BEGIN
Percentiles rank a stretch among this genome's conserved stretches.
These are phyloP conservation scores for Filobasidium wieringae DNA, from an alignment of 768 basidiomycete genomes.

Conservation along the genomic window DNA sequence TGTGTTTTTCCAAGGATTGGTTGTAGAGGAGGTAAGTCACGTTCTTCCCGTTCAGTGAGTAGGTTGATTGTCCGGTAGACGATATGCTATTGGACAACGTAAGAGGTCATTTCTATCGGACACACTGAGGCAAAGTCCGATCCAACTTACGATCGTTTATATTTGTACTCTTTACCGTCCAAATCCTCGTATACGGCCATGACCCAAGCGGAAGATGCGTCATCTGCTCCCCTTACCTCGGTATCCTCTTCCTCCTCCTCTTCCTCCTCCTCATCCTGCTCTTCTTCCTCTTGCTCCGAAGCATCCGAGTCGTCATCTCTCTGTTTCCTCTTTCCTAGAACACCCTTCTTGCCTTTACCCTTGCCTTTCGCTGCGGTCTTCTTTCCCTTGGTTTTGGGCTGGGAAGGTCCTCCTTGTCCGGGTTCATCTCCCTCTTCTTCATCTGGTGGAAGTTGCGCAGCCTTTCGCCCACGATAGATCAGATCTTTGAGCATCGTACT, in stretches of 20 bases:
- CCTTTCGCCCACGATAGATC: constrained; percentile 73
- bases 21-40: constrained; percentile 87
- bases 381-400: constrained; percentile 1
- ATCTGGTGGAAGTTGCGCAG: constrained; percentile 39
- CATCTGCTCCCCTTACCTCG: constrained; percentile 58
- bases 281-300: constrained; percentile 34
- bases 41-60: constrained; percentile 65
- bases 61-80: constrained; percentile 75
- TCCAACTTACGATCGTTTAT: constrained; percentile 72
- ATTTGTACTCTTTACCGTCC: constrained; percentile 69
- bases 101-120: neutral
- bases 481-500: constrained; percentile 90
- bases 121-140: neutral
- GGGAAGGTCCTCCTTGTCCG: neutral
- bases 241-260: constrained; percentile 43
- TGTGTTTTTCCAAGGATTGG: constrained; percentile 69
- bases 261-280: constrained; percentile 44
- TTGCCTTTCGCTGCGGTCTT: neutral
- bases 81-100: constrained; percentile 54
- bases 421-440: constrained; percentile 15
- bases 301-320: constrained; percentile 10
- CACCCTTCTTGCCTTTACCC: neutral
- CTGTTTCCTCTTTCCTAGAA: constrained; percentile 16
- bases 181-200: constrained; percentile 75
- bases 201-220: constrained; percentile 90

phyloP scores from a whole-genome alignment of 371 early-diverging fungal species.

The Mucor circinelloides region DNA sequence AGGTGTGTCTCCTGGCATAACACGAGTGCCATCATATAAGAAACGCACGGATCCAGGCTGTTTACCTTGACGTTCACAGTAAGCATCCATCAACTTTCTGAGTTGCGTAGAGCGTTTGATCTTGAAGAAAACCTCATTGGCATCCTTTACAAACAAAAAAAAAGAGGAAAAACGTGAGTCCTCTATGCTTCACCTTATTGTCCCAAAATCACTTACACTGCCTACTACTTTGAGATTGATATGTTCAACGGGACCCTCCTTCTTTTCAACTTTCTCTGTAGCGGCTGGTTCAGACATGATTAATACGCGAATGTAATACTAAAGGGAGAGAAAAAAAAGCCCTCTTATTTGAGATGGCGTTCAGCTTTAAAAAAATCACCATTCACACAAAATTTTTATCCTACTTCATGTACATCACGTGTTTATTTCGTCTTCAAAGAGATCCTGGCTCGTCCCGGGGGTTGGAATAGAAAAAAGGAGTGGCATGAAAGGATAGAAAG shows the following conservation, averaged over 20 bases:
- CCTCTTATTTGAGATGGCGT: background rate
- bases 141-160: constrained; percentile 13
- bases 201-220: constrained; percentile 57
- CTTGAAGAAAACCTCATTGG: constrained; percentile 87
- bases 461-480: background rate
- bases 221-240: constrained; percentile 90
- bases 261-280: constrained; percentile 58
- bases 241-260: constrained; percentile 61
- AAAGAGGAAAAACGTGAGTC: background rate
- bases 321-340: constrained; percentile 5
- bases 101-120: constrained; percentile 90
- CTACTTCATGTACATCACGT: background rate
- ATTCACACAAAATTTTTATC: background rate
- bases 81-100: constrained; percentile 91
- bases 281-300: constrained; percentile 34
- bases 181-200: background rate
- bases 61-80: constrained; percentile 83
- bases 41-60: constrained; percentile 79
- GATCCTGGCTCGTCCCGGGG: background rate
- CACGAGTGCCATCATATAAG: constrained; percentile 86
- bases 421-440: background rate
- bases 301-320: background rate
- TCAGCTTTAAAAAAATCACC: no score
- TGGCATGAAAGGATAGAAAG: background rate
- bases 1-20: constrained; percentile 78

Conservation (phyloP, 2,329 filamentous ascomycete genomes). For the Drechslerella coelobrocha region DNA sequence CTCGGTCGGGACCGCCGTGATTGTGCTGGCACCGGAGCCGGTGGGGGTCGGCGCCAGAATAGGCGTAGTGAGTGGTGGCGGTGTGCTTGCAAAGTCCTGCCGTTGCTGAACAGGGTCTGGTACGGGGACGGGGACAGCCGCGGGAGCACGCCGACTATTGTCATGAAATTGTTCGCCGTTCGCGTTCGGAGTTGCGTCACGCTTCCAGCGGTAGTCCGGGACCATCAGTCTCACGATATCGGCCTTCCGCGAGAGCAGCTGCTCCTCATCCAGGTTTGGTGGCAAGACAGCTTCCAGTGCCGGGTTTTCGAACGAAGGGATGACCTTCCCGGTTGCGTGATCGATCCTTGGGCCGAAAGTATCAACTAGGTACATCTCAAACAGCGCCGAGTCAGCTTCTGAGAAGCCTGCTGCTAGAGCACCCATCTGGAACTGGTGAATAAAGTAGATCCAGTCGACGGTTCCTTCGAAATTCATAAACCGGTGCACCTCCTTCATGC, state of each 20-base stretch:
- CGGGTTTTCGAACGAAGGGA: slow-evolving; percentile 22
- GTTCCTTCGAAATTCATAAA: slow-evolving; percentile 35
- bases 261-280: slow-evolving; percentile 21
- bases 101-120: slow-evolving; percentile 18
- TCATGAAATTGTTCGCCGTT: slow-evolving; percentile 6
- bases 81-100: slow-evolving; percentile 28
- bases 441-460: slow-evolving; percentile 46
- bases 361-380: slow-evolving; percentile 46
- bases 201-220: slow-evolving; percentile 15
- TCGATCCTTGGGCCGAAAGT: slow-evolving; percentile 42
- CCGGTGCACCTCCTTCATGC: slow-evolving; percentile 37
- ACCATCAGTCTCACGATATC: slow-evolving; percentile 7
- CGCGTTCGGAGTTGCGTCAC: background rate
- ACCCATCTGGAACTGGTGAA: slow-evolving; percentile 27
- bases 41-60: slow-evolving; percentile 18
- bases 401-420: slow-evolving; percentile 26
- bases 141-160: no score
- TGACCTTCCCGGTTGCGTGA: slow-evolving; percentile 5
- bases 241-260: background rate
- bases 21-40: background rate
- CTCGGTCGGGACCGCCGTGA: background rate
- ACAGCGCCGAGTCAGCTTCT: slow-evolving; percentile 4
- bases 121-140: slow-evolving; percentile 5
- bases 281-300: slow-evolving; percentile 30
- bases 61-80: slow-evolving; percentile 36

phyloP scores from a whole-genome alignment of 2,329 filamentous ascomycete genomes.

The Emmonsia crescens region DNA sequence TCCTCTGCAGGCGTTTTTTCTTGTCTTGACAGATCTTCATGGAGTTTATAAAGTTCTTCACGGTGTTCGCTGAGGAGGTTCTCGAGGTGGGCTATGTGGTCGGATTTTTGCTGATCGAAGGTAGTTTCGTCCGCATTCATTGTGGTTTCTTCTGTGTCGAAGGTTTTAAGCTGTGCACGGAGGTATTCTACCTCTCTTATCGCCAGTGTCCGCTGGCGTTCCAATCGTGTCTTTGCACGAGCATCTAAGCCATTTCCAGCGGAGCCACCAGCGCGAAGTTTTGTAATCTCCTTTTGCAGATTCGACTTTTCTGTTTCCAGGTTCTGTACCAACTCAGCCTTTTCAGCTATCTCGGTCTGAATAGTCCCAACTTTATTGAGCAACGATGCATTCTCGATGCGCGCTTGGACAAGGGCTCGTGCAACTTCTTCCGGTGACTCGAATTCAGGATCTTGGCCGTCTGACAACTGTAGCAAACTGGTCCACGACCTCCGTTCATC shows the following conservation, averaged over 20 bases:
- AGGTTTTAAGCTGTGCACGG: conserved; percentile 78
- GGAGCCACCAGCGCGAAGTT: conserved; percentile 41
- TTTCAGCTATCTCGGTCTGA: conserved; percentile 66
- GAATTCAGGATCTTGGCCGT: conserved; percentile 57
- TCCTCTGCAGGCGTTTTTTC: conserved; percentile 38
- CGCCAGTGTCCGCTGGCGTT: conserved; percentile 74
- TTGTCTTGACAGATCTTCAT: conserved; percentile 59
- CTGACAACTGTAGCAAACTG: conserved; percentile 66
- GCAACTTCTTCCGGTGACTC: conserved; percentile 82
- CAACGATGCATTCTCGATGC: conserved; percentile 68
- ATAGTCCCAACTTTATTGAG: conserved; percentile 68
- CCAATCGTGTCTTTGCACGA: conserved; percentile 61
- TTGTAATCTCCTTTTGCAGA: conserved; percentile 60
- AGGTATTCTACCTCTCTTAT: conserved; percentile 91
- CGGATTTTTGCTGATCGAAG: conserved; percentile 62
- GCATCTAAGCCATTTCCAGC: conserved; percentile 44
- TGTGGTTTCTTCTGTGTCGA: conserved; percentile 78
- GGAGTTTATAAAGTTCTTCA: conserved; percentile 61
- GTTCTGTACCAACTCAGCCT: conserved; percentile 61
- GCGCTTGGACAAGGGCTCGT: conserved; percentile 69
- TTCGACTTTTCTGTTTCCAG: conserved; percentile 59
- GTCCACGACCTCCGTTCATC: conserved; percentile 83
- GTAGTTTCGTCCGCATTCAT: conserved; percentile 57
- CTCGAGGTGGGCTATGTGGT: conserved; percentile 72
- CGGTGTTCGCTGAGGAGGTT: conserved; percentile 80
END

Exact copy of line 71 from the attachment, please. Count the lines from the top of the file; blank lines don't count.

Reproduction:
- bases 41-60: slow-evolving; percentile 18